Monday, August 04, 2014

Sir Walter Scott, Quentin Durward (1823)



When I wrote my mini-critiques of Scott’s novels, I was rude about this one and I still think I’m right. The praise accorded it in the book by Angus and Jenni Calder seems inexplicable to me, unless they were dazzled by its reception in Europe. For all that, it’s a book that can be read, just. The awful judgment of a critic - was it Taine? - that Scott is “tame” is not easily shrugged off, yet  the critic perhaps didn’t fully appreciate Scott’s anti-heroic instincts.

It occurs to me too that Scott’s interest in royalty is associated with a determination to view the behaviour of a human being when untrammelled by institutions. In the Duke of Burgundy and King Louis he has his chance. These were exceptional lives in their own time, but ours have more in common with them than with the merchants and soldiers. We don’t have all the wealth, but we do have nineteen parts of the freedom. We too can become our own personalities.

C.L Bennet’s (of Dalhousie University) comatose 1967 introduction to Quentin Durward betrays how unrewardingly Scott has been read for at least a century, and what an increasingly ungrateful task popular publishers found it to present Scott classics. This copy, “specially selected for the Airmont Library from the immortal literature of the world”, appears as usual never to have been read.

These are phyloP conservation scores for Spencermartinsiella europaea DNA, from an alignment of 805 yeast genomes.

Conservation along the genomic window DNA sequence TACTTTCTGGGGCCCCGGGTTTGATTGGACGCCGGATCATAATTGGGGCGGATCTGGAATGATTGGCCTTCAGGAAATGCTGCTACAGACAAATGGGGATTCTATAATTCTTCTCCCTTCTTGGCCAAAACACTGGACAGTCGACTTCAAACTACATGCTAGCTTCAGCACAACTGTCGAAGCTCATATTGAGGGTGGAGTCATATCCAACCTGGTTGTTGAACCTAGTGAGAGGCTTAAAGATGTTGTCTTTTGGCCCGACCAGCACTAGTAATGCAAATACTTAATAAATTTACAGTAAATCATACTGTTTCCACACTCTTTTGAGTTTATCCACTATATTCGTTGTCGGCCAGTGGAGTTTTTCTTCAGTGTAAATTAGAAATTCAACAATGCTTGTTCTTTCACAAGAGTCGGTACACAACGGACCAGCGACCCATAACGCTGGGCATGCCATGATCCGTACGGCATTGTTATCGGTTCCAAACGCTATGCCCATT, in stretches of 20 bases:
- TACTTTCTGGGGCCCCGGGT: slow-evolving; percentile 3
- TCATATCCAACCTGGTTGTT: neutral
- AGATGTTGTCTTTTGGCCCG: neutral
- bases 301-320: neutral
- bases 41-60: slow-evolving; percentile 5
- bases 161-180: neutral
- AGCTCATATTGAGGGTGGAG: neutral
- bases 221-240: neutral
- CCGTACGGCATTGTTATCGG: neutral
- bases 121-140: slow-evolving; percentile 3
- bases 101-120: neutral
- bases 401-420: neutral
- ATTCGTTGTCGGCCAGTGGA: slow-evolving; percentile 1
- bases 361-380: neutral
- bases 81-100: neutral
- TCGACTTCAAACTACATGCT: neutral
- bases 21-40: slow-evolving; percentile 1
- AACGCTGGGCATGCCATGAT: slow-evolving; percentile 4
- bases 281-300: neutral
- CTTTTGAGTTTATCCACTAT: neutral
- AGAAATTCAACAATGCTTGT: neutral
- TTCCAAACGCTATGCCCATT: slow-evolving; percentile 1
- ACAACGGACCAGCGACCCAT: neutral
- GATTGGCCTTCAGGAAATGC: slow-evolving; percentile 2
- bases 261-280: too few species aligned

There are after all considerable obstacles in the path of one who may have been attracted (or whose gift-buying relative was attracted) by the front cover, with its muscular hero (in an astonishing costume of Ivanhoe-meets-Rob Roy) posing heroically while a pitched battle engages furiously a few yards away. After Bennet there is Scott’s 1831 Preface which, with some seriousness and some dullness, and a full page of quotation in French, moralizes over King Louis XI, dispiritingly adding: “It will be easily comprehended, that the little love intrigue of Quentin is only employed as the means of bringing out the story” (as poor a piece of salesmanship as Henry James’ remarks on the mechanism of The Ambassadors). This is one of the later Prefaces that ought now to be relegated to an appendix, because it destroys the effect that Scott first aimed for. He was not one of those rare artists (like Brahms) who could add new material so seamlessly that we are convinced the whole work was built around it.